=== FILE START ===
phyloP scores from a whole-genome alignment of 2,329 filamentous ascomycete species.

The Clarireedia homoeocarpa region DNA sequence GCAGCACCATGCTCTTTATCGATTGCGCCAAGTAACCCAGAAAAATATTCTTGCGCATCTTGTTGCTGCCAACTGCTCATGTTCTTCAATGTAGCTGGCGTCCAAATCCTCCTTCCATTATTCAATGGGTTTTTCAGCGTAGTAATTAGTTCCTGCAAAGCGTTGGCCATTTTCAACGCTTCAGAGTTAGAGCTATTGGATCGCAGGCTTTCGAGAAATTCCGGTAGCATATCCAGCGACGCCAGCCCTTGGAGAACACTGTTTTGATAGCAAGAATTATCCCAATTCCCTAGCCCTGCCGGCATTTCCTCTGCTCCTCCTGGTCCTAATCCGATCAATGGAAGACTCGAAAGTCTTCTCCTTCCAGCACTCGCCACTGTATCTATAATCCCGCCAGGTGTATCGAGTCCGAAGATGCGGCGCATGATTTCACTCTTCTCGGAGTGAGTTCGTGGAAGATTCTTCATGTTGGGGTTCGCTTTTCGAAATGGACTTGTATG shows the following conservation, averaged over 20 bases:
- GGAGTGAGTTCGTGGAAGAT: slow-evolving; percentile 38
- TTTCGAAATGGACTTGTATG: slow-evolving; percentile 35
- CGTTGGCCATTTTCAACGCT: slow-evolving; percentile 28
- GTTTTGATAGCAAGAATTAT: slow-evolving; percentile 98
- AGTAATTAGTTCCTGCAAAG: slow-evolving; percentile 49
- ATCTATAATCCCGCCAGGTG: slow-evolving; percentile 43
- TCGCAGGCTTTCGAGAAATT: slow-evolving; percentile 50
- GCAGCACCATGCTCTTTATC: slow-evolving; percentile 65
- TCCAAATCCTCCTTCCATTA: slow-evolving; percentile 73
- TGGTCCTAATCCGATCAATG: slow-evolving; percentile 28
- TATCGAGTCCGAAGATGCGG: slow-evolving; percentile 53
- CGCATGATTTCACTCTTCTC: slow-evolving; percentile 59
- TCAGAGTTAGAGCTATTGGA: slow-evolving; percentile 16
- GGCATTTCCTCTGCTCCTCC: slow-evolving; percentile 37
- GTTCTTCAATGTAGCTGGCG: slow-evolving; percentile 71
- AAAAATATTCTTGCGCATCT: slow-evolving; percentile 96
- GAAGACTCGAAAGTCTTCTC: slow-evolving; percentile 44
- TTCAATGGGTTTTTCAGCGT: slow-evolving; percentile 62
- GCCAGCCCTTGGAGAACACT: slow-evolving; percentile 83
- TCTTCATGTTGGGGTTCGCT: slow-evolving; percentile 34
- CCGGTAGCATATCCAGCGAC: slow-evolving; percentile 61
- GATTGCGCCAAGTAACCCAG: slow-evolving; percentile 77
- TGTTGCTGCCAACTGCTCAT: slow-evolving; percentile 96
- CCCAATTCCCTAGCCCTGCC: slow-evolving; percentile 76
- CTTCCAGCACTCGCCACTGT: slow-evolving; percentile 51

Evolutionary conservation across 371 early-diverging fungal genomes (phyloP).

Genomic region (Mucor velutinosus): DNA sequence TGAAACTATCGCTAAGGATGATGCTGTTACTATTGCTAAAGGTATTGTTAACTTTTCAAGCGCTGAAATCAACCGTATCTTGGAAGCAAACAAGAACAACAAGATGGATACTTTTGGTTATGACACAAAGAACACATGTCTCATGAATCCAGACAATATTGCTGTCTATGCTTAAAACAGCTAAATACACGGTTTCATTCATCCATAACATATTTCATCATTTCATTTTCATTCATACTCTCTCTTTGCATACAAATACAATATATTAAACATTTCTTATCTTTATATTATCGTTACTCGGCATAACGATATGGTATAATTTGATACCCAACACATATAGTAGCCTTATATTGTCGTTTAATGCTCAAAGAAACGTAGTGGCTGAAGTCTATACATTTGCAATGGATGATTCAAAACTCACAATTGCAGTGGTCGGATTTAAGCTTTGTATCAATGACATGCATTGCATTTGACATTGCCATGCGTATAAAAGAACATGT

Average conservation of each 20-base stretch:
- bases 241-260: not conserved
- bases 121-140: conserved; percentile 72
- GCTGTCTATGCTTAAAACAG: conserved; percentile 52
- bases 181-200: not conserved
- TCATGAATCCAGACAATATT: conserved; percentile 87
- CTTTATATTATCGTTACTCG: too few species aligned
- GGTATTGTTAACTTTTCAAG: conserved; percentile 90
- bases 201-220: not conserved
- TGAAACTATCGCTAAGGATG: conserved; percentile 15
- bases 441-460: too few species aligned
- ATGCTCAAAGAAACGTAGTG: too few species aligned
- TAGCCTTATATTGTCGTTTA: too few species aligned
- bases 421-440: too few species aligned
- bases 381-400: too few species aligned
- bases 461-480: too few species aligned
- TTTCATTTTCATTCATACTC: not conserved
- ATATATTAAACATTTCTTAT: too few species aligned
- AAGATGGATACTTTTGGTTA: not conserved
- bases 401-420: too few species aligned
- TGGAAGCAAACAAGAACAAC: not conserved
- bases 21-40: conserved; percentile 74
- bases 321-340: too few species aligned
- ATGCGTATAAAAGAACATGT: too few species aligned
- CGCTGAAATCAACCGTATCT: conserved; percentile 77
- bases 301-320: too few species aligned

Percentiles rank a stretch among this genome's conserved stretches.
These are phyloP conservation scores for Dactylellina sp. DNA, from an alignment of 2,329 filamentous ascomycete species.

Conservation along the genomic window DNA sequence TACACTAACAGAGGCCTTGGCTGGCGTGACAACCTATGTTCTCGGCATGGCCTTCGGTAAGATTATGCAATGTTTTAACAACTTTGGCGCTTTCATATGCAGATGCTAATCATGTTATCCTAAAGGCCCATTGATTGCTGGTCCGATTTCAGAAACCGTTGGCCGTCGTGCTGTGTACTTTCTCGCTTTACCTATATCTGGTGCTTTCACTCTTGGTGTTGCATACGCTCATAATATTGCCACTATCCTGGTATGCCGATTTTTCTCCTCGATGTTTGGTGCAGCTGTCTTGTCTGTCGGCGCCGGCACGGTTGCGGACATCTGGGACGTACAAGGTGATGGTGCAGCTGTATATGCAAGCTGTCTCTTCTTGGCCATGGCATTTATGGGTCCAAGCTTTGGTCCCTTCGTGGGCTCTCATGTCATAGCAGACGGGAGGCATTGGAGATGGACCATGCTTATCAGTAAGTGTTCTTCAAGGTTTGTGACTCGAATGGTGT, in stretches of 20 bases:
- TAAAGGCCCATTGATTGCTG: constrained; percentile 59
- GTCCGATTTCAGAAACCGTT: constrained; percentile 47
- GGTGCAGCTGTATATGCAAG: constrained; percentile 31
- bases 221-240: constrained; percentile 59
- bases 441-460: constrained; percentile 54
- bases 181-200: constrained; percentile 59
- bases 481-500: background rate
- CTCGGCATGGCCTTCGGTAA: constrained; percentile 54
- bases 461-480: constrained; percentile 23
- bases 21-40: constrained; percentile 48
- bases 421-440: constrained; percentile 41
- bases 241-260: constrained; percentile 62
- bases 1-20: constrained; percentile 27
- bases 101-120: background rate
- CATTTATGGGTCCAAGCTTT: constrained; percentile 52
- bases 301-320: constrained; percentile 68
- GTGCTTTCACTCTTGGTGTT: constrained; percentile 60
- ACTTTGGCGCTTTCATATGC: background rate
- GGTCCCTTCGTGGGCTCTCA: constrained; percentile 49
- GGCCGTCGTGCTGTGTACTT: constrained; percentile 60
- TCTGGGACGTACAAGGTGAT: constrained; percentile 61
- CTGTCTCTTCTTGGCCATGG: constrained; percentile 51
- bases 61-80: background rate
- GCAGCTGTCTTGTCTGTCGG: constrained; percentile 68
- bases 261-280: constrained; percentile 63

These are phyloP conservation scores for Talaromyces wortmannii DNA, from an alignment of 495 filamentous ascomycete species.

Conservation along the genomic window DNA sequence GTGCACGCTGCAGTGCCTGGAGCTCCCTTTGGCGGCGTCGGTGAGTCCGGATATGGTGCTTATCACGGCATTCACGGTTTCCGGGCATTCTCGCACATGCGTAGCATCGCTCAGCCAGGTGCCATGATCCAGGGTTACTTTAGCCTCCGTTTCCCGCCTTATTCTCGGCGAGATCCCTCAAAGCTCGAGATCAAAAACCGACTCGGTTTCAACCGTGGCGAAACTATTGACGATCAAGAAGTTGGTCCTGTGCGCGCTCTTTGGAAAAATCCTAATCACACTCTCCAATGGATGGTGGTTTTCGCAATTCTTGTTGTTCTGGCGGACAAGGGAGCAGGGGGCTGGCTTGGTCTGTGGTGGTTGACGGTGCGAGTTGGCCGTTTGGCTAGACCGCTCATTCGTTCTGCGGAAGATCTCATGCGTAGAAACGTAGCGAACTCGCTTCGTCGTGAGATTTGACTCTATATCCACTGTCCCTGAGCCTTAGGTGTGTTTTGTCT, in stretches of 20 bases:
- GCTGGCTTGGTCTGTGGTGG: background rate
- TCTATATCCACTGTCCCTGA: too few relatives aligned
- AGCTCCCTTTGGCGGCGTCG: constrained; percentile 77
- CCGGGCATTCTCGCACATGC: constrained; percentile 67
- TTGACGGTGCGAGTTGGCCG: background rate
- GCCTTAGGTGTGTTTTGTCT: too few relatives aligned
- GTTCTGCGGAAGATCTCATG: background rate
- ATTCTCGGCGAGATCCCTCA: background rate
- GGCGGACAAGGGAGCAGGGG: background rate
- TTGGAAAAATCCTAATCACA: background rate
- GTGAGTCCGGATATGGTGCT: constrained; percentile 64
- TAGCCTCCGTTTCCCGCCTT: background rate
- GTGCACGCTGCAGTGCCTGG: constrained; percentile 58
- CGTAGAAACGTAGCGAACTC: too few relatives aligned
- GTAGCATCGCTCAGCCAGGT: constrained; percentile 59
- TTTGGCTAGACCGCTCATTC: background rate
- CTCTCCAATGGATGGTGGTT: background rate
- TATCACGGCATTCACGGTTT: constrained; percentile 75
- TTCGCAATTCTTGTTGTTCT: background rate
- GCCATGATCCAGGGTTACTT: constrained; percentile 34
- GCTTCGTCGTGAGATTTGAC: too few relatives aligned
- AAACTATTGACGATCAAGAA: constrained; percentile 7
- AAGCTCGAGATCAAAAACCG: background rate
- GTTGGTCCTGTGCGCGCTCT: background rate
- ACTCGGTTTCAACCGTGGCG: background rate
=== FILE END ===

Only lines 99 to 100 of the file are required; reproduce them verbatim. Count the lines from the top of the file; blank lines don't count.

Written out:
- CGTAGAAACGTAGCGAACTC: too few relatives aligned
- GTAGCATCGCTCAGCCAGGT: constrained; percentile 59